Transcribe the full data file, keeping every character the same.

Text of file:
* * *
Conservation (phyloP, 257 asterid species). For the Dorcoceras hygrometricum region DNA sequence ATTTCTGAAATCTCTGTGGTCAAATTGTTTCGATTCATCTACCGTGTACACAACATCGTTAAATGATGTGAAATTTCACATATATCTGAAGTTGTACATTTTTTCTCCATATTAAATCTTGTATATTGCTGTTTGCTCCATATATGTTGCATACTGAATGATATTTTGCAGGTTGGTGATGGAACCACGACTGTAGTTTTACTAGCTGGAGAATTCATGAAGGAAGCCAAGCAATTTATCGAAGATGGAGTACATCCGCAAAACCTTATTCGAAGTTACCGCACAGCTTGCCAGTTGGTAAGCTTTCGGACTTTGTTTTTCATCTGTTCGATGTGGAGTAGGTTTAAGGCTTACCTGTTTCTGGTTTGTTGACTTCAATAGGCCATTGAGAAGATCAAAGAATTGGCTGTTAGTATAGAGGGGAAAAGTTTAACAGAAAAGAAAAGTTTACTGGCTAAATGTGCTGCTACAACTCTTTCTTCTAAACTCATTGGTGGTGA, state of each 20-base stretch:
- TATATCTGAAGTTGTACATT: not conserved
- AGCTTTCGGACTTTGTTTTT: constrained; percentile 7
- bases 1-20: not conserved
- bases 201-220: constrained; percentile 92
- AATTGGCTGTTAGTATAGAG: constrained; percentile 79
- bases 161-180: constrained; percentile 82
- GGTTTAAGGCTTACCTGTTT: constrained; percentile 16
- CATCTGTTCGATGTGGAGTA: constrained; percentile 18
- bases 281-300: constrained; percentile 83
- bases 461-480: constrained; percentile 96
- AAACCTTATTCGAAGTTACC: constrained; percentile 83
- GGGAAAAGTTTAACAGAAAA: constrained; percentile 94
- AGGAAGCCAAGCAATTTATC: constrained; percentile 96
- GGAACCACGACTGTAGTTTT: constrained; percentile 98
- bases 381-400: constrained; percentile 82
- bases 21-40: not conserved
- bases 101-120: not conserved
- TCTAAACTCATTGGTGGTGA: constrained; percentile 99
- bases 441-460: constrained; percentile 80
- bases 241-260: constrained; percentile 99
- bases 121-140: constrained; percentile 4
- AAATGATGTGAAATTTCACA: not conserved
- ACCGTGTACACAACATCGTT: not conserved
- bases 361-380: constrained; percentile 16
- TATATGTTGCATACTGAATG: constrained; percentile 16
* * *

Conservation (phyloP, 257 asterid species). For the Dorcoceras hygrometricum region DNA sequence ATTTCTGAAATCTCTGTGGTCAAATTGTTTCGATTCATCTACCGTGTACACAACATCGTTAAATGATGTGAAATTTCACATATATCTGAAGTTGTACATTTTTTCTCCATATTAAATCTTGTATATTGCTGTTTGCTCCATATATGTTGCATACTGAATGATATTTTGCAGGTTGGTGATGGAACCACGACTGTAGTTTTACTAGCTGGAGAATTCATGAAGGAAGCCAAGCAATTTATCGAAGATGGAGTACATCCGCAAAACCTTATTCGAAGTTACCGCACAGCTTGCCAGTTGGTAAGCTTTCGGACTTTGTTTTTCATCTGTTCGATGTGGAGTAGGTTTAAGGCTTACCTGTTTCTGGTTTGTTGACTTCAATAGGCCATTGAGAAGATCAAAGAATTGGCTGTTAGTATAGAGGGGAAAAGTTTAACAGAAAAGAAAAGTTTACTGGCTAAATGTGCTGCTACAACTCTTTCTTCTAAACTCATTGGTGGTGA, state of each 20-base stretch:
- TATATCTGAAGTTGTACATT: not conserved
- AGCTTTCGGACTTTGTTTTT: constrained; percentile 7
- bases 1-20: not conserved
- bases 201-220: constrained; percentile 92
- AATTGGCTGTTAGTATAGAG: constrained; percentile 79
- bases 161-180: constrained; percentile 82
- GGTTTAAGGCTTACCTGTTT: constrained; percentile 16
- CATCTGTTCGATGTGGAGTA: constrained; percentile 18
- bases 281-300: constrained; percentile 83
- bases 461-480: constrained; percentile 96
- AAACCTTATTCGAAGTTACC: constrained; percentile 83
- GGGAAAAGTTTAACAGAAAA: constrained; percentile 94
- AGGAAGCCAAGCAATTTATC: constrained; percentile 96
- GGAACCACGACTGTAGTTTT: constrained; percentile 98
- bases 381-400: constrained; percentile 82
- bases 21-40: not conserved
- bases 101-120: not conserved
- TCTAAACTCATTGGTGGTGA: constrained; percentile 99
- bases 441-460: constrained; percentile 80
- bases 241-260: constrained; percentile 99
- bases 121-140: constrained; percentile 4
- AAATGATGTGAAATTTCACA: not conserved
- ACCGTGTACACAACATCGTT: not conserved
- bases 361-380: constrained; percentile 16
- TATATGTTGCATACTGAATG: constrained; percentile 16